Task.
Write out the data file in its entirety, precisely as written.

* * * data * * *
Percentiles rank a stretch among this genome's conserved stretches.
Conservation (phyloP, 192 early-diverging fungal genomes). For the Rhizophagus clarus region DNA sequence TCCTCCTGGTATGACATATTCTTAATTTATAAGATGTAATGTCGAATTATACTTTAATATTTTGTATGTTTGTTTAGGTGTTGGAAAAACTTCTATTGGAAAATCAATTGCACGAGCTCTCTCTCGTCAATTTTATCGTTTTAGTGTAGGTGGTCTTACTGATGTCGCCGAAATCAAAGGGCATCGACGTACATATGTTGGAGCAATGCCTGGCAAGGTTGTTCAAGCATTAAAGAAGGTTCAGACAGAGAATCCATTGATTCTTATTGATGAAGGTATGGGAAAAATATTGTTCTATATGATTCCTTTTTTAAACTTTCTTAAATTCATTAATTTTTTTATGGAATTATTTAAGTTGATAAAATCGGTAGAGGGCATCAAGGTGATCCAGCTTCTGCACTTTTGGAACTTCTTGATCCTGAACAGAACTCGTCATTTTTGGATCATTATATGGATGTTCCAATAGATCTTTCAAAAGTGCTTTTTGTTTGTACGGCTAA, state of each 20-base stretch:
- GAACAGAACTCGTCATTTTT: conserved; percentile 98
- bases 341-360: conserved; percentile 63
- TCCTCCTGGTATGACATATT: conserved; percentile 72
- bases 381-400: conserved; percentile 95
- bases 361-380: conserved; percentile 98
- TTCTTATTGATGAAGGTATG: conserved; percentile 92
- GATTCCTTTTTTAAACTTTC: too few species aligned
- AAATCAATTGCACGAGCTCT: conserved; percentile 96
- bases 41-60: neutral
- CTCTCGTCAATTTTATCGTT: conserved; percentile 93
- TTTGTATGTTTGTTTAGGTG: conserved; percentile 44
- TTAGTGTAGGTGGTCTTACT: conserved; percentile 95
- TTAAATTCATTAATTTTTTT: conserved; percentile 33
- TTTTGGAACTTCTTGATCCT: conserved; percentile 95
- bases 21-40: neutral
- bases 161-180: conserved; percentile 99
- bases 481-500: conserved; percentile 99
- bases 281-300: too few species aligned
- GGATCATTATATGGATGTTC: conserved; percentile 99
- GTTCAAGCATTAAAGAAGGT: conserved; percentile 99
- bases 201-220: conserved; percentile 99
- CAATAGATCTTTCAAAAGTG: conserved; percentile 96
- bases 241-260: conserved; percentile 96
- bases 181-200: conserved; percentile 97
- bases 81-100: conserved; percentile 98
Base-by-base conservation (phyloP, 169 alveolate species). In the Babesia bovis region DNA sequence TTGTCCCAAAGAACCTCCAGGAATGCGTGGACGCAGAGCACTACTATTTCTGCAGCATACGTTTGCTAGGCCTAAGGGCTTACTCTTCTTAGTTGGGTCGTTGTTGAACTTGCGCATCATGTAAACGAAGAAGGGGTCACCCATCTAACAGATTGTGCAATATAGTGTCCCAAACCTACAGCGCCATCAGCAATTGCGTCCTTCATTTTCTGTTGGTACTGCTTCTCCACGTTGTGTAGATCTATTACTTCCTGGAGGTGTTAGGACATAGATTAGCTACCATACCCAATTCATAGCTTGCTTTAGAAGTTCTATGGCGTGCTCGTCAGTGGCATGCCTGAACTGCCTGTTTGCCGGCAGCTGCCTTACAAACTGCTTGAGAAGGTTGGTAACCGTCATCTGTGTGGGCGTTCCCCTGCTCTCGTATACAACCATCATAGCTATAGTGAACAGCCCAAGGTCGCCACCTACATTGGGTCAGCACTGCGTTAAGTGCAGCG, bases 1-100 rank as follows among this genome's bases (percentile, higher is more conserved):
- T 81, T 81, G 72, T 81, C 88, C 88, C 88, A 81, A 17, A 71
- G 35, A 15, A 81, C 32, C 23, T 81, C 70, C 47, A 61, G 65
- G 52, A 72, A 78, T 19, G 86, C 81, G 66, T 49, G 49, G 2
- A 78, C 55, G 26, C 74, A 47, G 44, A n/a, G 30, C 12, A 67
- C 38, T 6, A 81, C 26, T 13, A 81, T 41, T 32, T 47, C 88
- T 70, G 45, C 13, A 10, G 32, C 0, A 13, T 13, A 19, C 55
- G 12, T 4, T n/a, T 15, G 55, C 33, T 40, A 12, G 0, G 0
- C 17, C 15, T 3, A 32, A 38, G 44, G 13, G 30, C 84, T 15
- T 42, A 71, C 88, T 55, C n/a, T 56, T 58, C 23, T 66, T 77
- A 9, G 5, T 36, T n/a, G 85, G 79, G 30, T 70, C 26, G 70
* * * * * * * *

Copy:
Percentiles rank a stretch among this genome's conserved stretches.
Conservation (phyloP, 192 early-diverging fungal genomes). For the Rhizophagus clarus region DNA sequence TCCTCCTGGTATGACATATTCTTAATTTATAAGATGTAATGTCGAATTATACTTTAATATTTTGTATGTTTGTTTAGGTGTTGGAAAAACTTCTATTGGAAAATCAATTGCACGAGCTCTCTCTCGTCAATTTTATCGTTTTAGTGTAGGTGGTCTTACTGATGTCGCCGAAATCAAAGGGCATCGACGTACATATGTTGGAGCAATGCCTGGCAAGGTTGTTCAAGCATTAAAGAAGGTTCAGACAGAGAATCCATTGATTCTTATTGATGAAGGTATGGGAAAAATATTGTTCTATATGATTCCTTTTTTAAACTTTCTTAAATTCATTAATTTTTTTATGGAATTATTTAAGTTGATAAAATCGGTAGAGGGCATCAAGGTGATCCAGCTTCTGCACTTTTGGAACTTCTTGATCCTGAACAGAACTCGTCATTTTTGGATCATTATATGGATGTTCCAATAGATCTTTCAAAAGTGCTTTTTGTTTGTACGGCTAA, state of each 20-base stretch:
- GAACAGAACTCGTCATTTTT: conserved; percentile 98
- bases 341-360: conserved; percentile 63
- TCCTCCTGGTATGACATATT: conserved; percentile 72
- bases 381-400: conserved; percentile 95
- bases 361-380: conserved; percentile 98
- TTCTTATTGATGAAGGTATG: conserved; percentile 92
- GATTCCTTTTTTAAACTTTC: too few species aligned
- AAATCAATTGCACGAGCTCT: conserved; percentile 96
- bases 41-60: neutral
- CTCTCGTCAATTTTATCGTT: conserved; percentile 93
- TTTGTATGTTTGTTTAGGTG: conserved; percentile 44
- TTAGTGTAGGTGGTCTTACT: conserved; percentile 95
- TTAAATTCATTAATTTTTTT: conserved; percentile 33
- TTTTGGAACTTCTTGATCCT: conserved; percentile 95
- bases 21-40: neutral
- bases 161-180: conserved; percentile 99
- bases 481-500: conserved; percentile 99
- bases 281-300: too few species aligned
- GGATCATTATATGGATGTTC: conserved; percentile 99
- GTTCAAGCATTAAAGAAGGT: conserved; percentile 99
- bases 201-220: conserved; percentile 99
- CAATAGATCTTTCAAAAGTG: conserved; percentile 96
- bases 241-260: conserved; percentile 96
- bases 181-200: conserved; percentile 97
- bases 81-100: conserved; percentile 98
Base-by-base conservation (phyloP, 169 alveolate species). In the Babesia bovis region DNA sequence TTGTCCCAAAGAACCTCCAGGAATGCGTGGACGCAGAGCACTACTATTTCTGCAGCATACGTTTGCTAGGCCTAAGGGCTTACTCTTCTTAGTTGGGTCGTTGTTGAACTTGCGCATCATGTAAACGAAGAAGGGGTCACCCATCTAACAGATTGTGCAATATAGTGTCCCAAACCTACAGCGCCATCAGCAATTGCGTCCTTCATTTTCTGTTGGTACTGCTTCTCCACGTTGTGTAGATCTATTACTTCCTGGAGGTGTTAGGACATAGATTAGCTACCATACCCAATTCATAGCTTGCTTTAGAAGTTCTATGGCGTGCTCGTCAGTGGCATGCCTGAACTGCCTGTTTGCCGGCAGCTGCCTTACAAACTGCTTGAGAAGGTTGGTAACCGTCATCTGTGTGGGCGTTCCCCTGCTCTCGTATACAACCATCATAGCTATAGTGAACAGCCCAAGGTCGCCACCTACATTGGGTCAGCACTGCGTTAAGTGCAGCG, bases 1-100 rank as follows among this genome's bases (percentile, higher is more conserved):
- T 81, T 81, G 72, T 81, C 88, C 88, C 88, A 81, A 17, A 71
- G 35, A 15, A 81, C 32, C 23, T 81, C 70, C 47, A 61, G 65
- G 52, A 72, A 78, T 19, G 86, C 81, G 66, T 49, G 49, G 2
- A 78, C 55, G 26, C 74, A 47, G 44, A n/a, G 30, C 12, A 67
- C 38, T 6, A 81, C 26, T 13, A 81, T 41, T 32, T 47, C 88
- T 70, G 45, C 13, A 10, G 32, C 0, A 13, T 13, A 19, C 55
- G 12, T 4, T n/a, T 15, G 55, C 33, T 40, A 12, G 0, G 0
- C 17, C 15, T 3, A 32, A 38, G 44, G 13, G 30, C 84, T 15
- T 42, A 71, C 88, T 55, C n/a, T 56, T 58, C 23, T 66, T 77
- A 9, G 5, T 36, T n/a, G 85, G 79, G 30, T 70, C 26, G 70